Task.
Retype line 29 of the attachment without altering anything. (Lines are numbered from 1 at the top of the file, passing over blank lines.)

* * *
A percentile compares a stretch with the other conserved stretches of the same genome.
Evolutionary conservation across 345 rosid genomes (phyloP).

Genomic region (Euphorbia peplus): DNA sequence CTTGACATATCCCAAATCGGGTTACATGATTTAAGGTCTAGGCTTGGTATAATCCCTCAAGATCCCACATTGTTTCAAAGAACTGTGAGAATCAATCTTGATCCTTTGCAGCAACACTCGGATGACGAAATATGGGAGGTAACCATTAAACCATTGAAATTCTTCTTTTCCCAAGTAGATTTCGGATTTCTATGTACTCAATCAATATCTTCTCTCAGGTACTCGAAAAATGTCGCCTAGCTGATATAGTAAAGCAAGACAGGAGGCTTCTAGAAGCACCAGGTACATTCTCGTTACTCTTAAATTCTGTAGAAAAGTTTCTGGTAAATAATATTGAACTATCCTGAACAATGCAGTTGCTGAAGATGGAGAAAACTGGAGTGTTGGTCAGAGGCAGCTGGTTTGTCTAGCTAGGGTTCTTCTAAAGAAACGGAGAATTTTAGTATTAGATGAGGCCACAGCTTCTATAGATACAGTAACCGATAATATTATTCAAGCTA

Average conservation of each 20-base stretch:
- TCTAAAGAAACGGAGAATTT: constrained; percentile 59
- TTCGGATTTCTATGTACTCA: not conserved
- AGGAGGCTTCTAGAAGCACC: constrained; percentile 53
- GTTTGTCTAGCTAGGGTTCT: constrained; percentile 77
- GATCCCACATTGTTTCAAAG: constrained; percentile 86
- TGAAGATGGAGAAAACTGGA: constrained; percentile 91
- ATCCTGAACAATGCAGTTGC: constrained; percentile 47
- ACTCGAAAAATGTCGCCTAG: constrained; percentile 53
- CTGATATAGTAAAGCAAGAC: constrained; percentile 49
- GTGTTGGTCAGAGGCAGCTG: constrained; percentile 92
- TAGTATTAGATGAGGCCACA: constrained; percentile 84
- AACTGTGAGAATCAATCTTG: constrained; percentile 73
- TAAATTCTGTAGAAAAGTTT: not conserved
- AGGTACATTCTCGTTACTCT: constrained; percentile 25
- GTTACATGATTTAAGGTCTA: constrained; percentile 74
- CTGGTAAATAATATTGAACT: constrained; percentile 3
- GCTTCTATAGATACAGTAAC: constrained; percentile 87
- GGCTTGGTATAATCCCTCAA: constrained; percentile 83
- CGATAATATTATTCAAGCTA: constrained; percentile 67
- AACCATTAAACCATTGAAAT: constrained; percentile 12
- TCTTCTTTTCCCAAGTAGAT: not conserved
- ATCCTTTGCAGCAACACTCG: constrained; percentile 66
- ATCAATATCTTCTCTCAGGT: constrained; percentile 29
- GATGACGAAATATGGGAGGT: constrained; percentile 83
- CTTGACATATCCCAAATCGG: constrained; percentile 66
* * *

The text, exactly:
- CTTGACATATCCCAAATCGG: constrained; percentile 66